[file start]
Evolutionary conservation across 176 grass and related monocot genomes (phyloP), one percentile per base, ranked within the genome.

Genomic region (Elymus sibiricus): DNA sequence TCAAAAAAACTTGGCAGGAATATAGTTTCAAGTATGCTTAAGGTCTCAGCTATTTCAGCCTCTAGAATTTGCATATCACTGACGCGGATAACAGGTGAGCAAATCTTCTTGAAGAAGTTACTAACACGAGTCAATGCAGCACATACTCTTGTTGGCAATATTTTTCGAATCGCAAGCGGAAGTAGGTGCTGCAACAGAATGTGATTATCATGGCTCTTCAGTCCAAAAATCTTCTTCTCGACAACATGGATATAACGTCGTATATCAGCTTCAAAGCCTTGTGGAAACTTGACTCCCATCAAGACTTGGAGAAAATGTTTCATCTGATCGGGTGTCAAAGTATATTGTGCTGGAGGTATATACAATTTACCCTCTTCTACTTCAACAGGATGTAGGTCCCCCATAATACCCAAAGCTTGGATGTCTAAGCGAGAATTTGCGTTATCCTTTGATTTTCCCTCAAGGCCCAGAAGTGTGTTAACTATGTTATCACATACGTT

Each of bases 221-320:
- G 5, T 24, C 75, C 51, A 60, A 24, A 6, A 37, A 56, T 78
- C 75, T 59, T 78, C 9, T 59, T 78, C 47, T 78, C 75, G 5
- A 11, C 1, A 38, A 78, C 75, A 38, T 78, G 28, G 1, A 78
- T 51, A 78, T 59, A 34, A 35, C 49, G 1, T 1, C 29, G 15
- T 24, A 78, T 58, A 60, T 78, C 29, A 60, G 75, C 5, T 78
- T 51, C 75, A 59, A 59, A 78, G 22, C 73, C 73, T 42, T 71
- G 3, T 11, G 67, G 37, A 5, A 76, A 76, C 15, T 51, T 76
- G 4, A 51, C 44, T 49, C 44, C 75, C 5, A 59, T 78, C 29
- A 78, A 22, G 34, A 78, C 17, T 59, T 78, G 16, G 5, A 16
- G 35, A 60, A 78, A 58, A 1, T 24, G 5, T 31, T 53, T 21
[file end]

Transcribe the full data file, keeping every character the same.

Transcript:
Evolutionary conservation across 176 grass and related monocot genomes (phyloP), one percentile per base, ranked within the genome.

Genomic region (Elymus sibiricus): DNA sequence TCAAAAAAACTTGGCAGGAATATAGTTTCAAGTATGCTTAAGGTCTCAGCTATTTCAGCCTCTAGAATTTGCATATCACTGACGCGGATAACAGGTGAGCAAATCTTCTTGAAGAAGTTACTAACACGAGTCAATGCAGCACATACTCTTGTTGGCAATATTTTTCGAATCGCAAGCGGAAGTAGGTGCTGCAACAGAATGTGATTATCATGGCTCTTCAGTCCAAAAATCTTCTTCTCGACAACATGGATATAACGTCGTATATCAGCTTCAAAGCCTTGTGGAAACTTGACTCCCATCAAGACTTGGAGAAAATGTTTCATCTGATCGGGTGTCAAAGTATATTGTGCTGGAGGTATATACAATTTACCCTCTTCTACTTCAACAGGATGTAGGTCCCCCATAATACCCAAAGCTTGGATGTCTAAGCGAGAATTTGCGTTATCCTTTGATTTTCCCTCAAGGCCCAGAAGTGTGTTAACTATGTTATCACATACGTT

Each of bases 221-320:
- G 5, T 24, C 75, C 51, A 60, A 24, A 6, A 37, A 56, T 78
- C 75, T 59, T 78, C 9, T 59, T 78, C 47, T 78, C 75, G 5
- A 11, C 1, A 38, A 78, C 75, A 38, T 78, G 28, G 1, A 78
- T 51, A 78, T 59, A 34, A 35, C 49, G 1, T 1, C 29, G 15
- T 24, A 78, T 58, A 60, T 78, C 29, A 60, G 75, C 5, T 78
- T 51, C 75, A 59, A 59, A 78, G 22, C 73, C 73, T 42, T 71
- G 3, T 11, G 67, G 37, A 5, A 76, A 76, C 15, T 51, T 76
- G 4, A 51, C 44, T 49, C 44, C 75, C 5, A 59, T 78, C 29
- A 78, A 22, G 34, A 78, C 17, T 59, T 78, G 16, G 5, A 16
- G 35, A 60, A 78, A 58, A 1, T 24, G 5, T 31, T 53, T 21